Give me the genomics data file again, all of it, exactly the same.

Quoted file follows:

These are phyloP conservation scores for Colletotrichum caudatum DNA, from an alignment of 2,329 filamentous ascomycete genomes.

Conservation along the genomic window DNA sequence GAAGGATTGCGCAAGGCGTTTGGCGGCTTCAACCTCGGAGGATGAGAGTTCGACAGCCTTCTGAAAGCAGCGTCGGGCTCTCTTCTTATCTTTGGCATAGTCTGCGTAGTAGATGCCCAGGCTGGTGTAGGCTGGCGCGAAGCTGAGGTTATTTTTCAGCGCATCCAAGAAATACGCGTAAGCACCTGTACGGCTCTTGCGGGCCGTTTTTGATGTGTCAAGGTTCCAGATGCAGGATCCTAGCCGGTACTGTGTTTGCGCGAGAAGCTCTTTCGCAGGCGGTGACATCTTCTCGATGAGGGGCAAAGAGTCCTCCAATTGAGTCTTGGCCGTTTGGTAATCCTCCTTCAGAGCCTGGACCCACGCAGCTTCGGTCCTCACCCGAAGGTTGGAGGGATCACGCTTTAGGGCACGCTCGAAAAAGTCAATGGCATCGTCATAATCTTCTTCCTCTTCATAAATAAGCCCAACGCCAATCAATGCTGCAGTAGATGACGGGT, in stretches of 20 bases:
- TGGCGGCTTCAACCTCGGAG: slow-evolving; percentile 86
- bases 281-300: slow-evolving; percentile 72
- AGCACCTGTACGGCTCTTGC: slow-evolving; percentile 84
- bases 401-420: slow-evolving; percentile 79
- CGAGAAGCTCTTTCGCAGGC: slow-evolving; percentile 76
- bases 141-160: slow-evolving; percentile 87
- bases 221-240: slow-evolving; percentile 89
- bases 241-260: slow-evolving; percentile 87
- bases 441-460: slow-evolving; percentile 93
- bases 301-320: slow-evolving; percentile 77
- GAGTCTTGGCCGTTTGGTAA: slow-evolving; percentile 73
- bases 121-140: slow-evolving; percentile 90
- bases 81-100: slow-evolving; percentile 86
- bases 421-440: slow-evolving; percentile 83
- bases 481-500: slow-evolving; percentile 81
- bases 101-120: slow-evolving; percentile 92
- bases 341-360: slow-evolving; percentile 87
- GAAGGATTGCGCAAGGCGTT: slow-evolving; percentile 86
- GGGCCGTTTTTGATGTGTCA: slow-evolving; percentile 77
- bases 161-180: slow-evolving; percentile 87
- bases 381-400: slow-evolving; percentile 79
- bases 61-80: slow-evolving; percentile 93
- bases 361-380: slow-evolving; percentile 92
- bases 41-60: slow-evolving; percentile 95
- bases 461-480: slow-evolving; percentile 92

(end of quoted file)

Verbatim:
These are phyloP conservation scores for Colletotrichum caudatum DNA, from an alignment of 2,329 filamentous ascomycete genomes.

Conservation along the genomic window DNA sequence GAAGGATTGCGCAAGGCGTTTGGCGGCTTCAACCTCGGAGGATGAGAGTTCGACAGCCTTCTGAAAGCAGCGTCGGGCTCTCTTCTTATCTTTGGCATAGTCTGCGTAGTAGATGCCCAGGCTGGTGTAGGCTGGCGCGAAGCTGAGGTTATTTTTCAGCGCATCCAAGAAATACGCGTAAGCACCTGTACGGCTCTTGCGGGCCGTTTTTGATGTGTCAAGGTTCCAGATGCAGGATCCTAGCCGGTACTGTGTTTGCGCGAGAAGCTCTTTCGCAGGCGGTGACATCTTCTCGATGAGGGGCAAAGAGTCCTCCAATTGAGTCTTGGCCGTTTGGTAATCCTCCTTCAGAGCCTGGACCCACGCAGCTTCGGTCCTCACCCGAAGGTTGGAGGGATCACGCTTTAGGGCACGCTCGAAAAAGTCAATGGCATCGTCATAATCTTCTTCCTCTTCATAAATAAGCCCAACGCCAATCAATGCTGCAGTAGATGACGGGT, in stretches of 20 bases:
- TGGCGGCTTCAACCTCGGAG: slow-evolving; percentile 86
- bases 281-300: slow-evolving; percentile 72
- AGCACCTGTACGGCTCTTGC: slow-evolving; percentile 84
- bases 401-420: slow-evolving; percentile 79
- CGAGAAGCTCTTTCGCAGGC: slow-evolving; percentile 76
- bases 141-160: slow-evolving; percentile 87
- bases 221-240: slow-evolving; percentile 89
- bases 241-260: slow-evolving; percentile 87
- bases 441-460: slow-evolving; percentile 93
- bases 301-320: slow-evolving; percentile 77
- GAGTCTTGGCCGTTTGGTAA: slow-evolving; percentile 73
- bases 121-140: slow-evolving; percentile 90
- bases 81-100: slow-evolving; percentile 86
- bases 421-440: slow-evolving; percentile 83
- bases 481-500: slow-evolving; percentile 81
- bases 101-120: slow-evolving; percentile 92
- bases 341-360: slow-evolving; percentile 87
- GAAGGATTGCGCAAGGCGTT: slow-evolving; percentile 86
- GGGCCGTTTTTGATGTGTCA: slow-evolving; percentile 77
- bases 161-180: slow-evolving; percentile 87
- bases 381-400: slow-evolving; percentile 79
- bases 61-80: slow-evolving; percentile 93
- bases 361-380: slow-evolving; percentile 92
- bases 41-60: slow-evolving; percentile 95
- bases 461-480: slow-evolving; percentile 92